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# AQA Physics PHYA4 - Thursday 11th June 2015 [Exam Discussion Thread] watch

1. For question 3 use (rate^2* density)/area

2. I can understand how to get part c ii. I found the distance between them but then it's makes the energy required equal to v

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3. I'm also stuck on these 2

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4. (Original post by gcsestuff)

I can understand how to get part c ii. I found the distance between them but then it's makes the energy required equal to v

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I couldn't make sense of the first method they use but i would suggest you stick with the method you understand. This method is the same as the second method of the mark scheme

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5. (Original post by gcsestuff)

I'm also stuck on these 2

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The top one is 'B'.Electromagnetic induction only happens, in this case, when the magnitude or direction of flux changes. When the current is increasing, there's em induction going on, when its constant nothing happens,

The other one...come on, that's pretty straight forward
GMm/r^2 = mv^2/r where M is the mass of the sun and m the mass of the earth,r is the distance, = radius of earth + orbital radius + radius of the sun

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6. Can someone please explain Q5(c) from Jan '11 Section B

I keep struggling with it.

Is natural frequency the same as fundamental frequency?
7. (Original post by Mehrdad jafari)
You need to equate the force exerted by the sun on the earth keeping the earth in its orbit.
The distance from the centre of the sun to the centre of the earth, the radius of the orbit, is given to you.
Attachment 420775

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That's what I did but I don't get the correct answer. I may be using the wrong value for r. I thought r would be the radius of the orbit + the radius of the earth?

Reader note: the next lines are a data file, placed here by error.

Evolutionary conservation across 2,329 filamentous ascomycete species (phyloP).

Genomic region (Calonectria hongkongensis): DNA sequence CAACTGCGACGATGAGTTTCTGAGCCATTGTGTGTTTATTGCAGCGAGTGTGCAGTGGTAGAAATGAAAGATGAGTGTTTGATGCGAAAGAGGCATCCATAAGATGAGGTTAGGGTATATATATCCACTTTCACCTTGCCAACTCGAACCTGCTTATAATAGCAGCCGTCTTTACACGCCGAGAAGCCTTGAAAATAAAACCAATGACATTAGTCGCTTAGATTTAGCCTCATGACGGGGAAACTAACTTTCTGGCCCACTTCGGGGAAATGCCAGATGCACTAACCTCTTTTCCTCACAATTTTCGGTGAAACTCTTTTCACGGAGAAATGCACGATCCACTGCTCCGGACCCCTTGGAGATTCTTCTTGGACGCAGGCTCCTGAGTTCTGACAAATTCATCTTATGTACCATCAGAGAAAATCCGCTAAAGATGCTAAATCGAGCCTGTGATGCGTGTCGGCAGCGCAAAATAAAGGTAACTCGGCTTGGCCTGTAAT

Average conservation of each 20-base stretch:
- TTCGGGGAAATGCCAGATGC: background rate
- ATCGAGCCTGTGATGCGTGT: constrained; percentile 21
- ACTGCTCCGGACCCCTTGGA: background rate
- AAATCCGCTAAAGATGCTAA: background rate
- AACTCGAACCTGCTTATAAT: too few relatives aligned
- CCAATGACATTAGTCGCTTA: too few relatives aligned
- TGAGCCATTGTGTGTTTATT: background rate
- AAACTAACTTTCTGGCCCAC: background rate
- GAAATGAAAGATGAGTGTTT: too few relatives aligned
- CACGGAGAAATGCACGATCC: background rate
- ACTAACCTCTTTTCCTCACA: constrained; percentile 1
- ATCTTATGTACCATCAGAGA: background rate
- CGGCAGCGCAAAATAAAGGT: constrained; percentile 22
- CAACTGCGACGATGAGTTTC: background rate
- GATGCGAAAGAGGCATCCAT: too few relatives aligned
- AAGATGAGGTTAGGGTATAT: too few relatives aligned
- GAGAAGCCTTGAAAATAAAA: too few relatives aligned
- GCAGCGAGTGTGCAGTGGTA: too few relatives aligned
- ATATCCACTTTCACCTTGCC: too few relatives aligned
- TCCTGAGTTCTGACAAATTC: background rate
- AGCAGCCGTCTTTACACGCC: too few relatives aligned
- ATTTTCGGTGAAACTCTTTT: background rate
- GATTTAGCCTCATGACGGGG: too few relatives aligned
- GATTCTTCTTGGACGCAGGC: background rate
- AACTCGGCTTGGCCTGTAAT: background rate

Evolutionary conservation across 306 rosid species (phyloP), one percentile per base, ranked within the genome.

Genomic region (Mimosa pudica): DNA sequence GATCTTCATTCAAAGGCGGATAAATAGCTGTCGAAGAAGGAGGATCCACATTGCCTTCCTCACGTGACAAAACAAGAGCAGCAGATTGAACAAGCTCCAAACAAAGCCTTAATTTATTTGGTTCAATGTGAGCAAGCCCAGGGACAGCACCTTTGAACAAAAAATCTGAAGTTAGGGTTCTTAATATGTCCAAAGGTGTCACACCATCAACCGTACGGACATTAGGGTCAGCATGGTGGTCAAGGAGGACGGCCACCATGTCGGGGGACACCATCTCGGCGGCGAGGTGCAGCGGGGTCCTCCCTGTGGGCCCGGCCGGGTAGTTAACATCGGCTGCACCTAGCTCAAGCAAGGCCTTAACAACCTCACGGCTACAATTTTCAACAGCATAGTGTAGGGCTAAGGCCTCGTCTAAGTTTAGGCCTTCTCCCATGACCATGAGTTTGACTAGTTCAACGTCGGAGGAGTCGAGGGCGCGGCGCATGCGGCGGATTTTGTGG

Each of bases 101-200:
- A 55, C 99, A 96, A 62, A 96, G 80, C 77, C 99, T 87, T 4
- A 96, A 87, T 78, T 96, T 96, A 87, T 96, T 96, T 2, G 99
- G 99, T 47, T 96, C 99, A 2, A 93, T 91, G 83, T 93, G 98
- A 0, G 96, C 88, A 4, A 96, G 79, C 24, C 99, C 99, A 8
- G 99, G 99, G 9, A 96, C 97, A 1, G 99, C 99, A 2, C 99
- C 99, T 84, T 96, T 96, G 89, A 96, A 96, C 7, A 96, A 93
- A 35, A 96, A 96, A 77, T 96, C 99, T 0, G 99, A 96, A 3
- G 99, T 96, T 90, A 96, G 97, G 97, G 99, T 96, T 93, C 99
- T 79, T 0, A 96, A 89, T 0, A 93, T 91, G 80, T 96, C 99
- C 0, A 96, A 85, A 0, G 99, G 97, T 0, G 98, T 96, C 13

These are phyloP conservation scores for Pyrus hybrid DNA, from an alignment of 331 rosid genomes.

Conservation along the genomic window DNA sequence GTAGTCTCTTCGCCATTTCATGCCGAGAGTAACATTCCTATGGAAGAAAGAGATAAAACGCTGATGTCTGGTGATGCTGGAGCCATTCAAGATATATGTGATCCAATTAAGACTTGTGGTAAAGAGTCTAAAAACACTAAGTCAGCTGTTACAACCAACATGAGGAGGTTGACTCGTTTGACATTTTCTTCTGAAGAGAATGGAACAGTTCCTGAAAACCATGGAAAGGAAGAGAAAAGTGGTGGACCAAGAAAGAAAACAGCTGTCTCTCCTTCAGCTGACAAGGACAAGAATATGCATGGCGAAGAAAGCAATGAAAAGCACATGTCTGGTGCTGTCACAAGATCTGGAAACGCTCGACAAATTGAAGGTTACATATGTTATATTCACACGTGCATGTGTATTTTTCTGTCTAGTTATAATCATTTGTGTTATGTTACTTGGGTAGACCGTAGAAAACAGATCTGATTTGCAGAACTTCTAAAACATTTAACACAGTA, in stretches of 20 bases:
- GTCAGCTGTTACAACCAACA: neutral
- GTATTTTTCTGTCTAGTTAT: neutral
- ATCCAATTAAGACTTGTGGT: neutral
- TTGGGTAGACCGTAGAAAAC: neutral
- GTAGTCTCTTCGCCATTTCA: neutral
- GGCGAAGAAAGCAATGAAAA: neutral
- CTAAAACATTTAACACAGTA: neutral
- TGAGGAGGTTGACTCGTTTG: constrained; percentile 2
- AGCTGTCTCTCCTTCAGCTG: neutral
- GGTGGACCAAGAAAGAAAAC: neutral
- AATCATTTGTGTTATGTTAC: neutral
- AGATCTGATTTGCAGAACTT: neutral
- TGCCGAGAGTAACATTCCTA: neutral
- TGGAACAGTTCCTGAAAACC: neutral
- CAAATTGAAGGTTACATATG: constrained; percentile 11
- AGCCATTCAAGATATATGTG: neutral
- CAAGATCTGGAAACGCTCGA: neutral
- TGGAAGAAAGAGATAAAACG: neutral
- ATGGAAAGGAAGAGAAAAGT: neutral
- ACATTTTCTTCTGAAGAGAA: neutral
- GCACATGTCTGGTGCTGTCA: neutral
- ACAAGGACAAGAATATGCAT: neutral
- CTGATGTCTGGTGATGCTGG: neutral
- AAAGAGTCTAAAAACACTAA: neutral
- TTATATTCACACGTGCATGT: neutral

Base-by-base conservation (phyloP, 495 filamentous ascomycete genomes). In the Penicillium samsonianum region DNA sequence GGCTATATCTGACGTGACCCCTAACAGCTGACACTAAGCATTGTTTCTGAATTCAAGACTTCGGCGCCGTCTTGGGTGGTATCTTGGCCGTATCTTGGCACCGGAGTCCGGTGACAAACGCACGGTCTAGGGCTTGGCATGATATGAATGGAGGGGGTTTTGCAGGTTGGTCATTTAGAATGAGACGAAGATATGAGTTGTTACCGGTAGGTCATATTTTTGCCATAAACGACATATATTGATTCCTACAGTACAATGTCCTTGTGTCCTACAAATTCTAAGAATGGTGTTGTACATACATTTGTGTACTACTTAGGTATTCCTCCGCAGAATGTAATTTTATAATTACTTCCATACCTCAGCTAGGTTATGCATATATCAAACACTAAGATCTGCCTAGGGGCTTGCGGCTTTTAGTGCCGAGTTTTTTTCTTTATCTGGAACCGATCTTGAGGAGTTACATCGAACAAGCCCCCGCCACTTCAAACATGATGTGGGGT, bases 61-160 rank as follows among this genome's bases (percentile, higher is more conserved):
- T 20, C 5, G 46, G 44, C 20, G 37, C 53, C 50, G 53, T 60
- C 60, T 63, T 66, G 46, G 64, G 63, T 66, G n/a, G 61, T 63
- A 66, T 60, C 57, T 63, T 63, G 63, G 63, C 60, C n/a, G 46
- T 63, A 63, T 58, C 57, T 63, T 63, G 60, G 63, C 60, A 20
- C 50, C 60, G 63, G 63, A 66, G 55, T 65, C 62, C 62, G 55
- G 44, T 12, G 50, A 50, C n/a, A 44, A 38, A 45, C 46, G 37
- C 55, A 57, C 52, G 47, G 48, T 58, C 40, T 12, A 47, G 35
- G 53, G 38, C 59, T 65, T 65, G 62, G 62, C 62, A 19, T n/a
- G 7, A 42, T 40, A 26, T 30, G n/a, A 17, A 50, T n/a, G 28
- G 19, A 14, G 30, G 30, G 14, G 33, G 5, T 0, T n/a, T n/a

8. What type of calculator does everyone plane to use during this exam?
9. (Original post by lebanon95)
What type of calculator does everyone plane to use during this exam?
I used to take both my scientific calculator from gcse and my graphical calculator that I have for maths but now I'm more used to the graphical one (and it's a lot easier to do big equations on because you can see more at once) so I just take that.
10. (Original post by Disney0702)
Can someone please explain Q5(c) from Jan '11 Section B

I keep struggling with it.

Is natural frequency the same as fundamental frequency?
Yes, the fundamental mode of vibration of a string is such that the length of the string is half the wavelength. And when the string vibrates in this mode, this frequency is also the natural frequency of the string. So if a periodic driving force is applied at that frequency, the string resonates.
11. (Original post by lebanon95)
What type of calculator does everyone plane to use during this exam?
A graphical (Casio fx-9860GII) and scientific (Casio fx 991 es plus). Sadly I will have to part ways with my graphical calculator as I head to uni; they aren't permitted in exams.
12. (Original post by Protoxylic)
A graphical (Casio fx-9860GII) and scientific (Casio fx 991 es plus). Sadly I will have to part ways with my graphical calculator as I head to uni; they aren't permitted in exams.
What do you use the graphical one for ? My brother has a casio fx-cg 20 wondering if i should take it in or not.
13. (Original post by tawaz1997)